Friday, February 12, 2010

Library Bindings- Part 2: The Three Investigators

There are varying opinions on library bindings among collectors. Because so often they are circulated, many find them to be of little to no value, therefore not worth collecting. For others, these library bindings represent the books the way they are remembered among fans. Libraries were sometimes the source of introduction to a series, despite the fact that many libraries refused to carry series books. When they were found in a library, a child might check out a certain title over and over. Nostalgia draws these buyers back to library binding books. In some cases, however, library bindings are the only way to find certain titles in a series. Thus the emphasis for collectors who want a complete collection that looks the same is drawn to these particular copies. The Three Investigators series is one such series.

The Three Investigators series was published by Random House beginning in the 1960s. Trade editions were issued, and were fairly common to find in discount stores as well as book stores throughout the 1960s and 70s. These books however have a common flaw inherent in many copies. The text box seems to crack and break away over time, creating a problem for keeping good copies of the books. Random House had library bindings created under the Gibraltar Library Bindings to create more durable books for the heavy use that a library can see. GLB books are fairly easy to identify. There are no titles listed on the back of these editions, and at the bottom, one usually sees the logo of an elephant, pictured here. One will find the illustrated endpapers reversed from the trade editions.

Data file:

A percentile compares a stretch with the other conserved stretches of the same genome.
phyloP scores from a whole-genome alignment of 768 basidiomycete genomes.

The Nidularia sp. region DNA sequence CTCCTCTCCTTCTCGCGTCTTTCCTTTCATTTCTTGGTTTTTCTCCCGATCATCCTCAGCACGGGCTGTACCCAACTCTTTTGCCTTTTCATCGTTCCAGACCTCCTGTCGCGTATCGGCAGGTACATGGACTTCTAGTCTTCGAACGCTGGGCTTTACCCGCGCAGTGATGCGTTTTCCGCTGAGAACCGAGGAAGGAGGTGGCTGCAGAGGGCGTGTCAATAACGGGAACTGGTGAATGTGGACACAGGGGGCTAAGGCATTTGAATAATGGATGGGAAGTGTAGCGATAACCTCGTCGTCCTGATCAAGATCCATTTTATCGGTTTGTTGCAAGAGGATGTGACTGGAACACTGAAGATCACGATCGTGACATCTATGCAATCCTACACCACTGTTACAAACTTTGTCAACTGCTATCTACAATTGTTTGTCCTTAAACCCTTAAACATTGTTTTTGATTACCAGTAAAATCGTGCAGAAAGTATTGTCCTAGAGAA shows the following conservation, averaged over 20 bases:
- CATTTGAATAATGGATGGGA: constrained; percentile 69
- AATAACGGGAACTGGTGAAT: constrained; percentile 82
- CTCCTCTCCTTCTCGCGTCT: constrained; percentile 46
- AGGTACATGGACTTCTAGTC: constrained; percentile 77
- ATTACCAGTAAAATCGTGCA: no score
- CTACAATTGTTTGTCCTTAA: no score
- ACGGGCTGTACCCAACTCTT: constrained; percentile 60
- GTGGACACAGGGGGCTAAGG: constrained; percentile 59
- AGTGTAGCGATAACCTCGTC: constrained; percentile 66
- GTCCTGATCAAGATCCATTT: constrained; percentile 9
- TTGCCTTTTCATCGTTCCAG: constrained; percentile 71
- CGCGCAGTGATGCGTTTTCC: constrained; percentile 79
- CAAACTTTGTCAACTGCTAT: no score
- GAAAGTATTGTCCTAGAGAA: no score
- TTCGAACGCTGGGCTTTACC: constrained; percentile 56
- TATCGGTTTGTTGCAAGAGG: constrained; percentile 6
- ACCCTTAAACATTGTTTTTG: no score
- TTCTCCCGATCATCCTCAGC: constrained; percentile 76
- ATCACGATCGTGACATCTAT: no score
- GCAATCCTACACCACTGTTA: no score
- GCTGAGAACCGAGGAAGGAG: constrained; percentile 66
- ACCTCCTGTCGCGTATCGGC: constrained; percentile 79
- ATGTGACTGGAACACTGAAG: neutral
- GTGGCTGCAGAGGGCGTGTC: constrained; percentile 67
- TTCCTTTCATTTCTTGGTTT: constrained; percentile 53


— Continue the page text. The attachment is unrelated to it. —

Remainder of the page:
For a collector seeking all 43 titles of this series in hardback, one runs into a problem. Numbers 1-28 were printed in hardcover, but beginning with number 29, The Mystery of the Sinister Scarecrow, the books were published in paperback. Hardcovers continued to only be issued in GLB bindings, which were primarily marketed to libraries. These books are highly sought after by collectors, and normally will sell for anywhere of 15.00 to 50.00 each on line. Uncirculated copies often sell for 100.00 or more, especially if they appear to be never read and in mint condition. These books allow a collector to complete their collection with uniform books on the shelf. GLB books are durable, and are really better than the earlier trade editions. I have noticed that some of my books, which are sitting on the shelf, are starting to crack and separate. I may have to upgrade my collection, which has many firsts, because of the text block issues.

I have posted pictures of some of my GLB books from my collection. I was fortunate to acquire most in library sales. It is indeed a shame that the books are no longer available to today's young readers, but I feel confident that they will return at some point in time. It's a great series, and fun to collect!

More on library bindings to come...

Sunday, February 7, 2010

Library Binding Books- Part 1

TV's Nancy Drew solves a mystery at the library